Going on holiday and looking for a last minute read? Here, Tristan shares his recommended read and shares an overview of what it entails.

BREWDOG maverick James Watt pens an undeniably engaging “business bible for a new generation,” even if the advice often veers too close to Nathan Barley

A desire to put together the type of business manual he couldn’t find when starting Brewdog in 2007 prompted the craft beer company’s co-founder James Watt to put pen to paper in what is modestly billed as “the business bible for a new generation”.

The only how-to manuals he could get his hands on at the time, he says, were repetitive and written either by people who had never run their own business, or people who were at the end of their careers, and therefore lacked the necessary relevance. Choosing instead to write an “open and honest” guide for fledgling entrepreneurs, the result is chock-full of attention-grabbing hyperbole, something the firm is no stranger to with its product launches including a so-called “transgender” beer earlier this month.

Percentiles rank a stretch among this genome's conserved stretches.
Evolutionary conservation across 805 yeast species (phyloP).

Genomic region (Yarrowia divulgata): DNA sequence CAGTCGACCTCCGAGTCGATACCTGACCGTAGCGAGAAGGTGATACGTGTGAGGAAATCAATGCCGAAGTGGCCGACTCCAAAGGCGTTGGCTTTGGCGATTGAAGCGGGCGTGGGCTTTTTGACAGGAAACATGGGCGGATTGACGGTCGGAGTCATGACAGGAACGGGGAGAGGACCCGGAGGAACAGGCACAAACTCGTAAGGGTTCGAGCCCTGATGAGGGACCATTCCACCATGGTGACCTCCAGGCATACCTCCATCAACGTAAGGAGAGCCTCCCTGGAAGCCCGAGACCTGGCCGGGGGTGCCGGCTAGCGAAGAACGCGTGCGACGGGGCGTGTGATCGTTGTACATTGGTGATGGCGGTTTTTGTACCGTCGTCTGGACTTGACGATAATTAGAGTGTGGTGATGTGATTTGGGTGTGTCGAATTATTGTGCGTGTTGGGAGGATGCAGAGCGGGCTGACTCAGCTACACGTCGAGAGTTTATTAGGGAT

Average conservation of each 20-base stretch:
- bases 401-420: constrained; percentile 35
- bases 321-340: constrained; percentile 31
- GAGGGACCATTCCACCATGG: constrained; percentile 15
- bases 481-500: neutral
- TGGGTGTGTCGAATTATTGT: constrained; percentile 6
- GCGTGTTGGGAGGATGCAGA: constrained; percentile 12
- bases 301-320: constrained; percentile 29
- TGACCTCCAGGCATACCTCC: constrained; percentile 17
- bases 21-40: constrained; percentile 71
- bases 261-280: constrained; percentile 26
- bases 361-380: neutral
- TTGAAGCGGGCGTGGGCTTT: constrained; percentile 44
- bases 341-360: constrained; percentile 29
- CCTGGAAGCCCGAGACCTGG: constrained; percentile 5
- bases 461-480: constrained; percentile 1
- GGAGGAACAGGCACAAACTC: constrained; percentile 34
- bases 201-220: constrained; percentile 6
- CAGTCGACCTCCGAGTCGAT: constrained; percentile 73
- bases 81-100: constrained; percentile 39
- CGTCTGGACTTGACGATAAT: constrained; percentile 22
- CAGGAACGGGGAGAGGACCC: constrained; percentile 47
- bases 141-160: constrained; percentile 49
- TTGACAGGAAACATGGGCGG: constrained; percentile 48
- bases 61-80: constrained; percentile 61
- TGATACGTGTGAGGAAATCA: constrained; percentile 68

Ironically, Watt tells readers to ignore advice as he embarks on a book containing pretty much nothing but. Words of wisdom often veer a little too close to Nathan Barley territory, including chapter headings like “Marketing For Postmodern Dystopian Puppets” and “Mediocre Vol-auvents Are Optional”.

Underneath this froth, however, the book is an undeniably engaging read with tangible, pragmatic advice.

Watts’ background as a sea captain gives him a credible, down-to-brasstacks perspective, and it’s clear when he says he “loved every second” of his time on the unforgiving North Atlantic that he doesn’t shy away from an adrenaline rush. He drives home the importance for anyone starting a business of knowing their finances inside out, and there’s also seasoned wisdom on dealing with hurdles like conflicts and managing staff.

Brewdog’s well-documented fondness for releasing publicity “firecrackers,” as Watt calls them, is also addressed as he stresses the importance of getting as much bang for your buck as possible. You have to master the rules “before you can even consider breaking them,” he says, and highlights the firm’s deals with banks and suppliers including Tesco.

Watt rounds off by saying that despite telling the reader to ignore advice (and that “by default, includes all the advice in this book”) even the most rebellious of businesses inevitably need to embrace convention.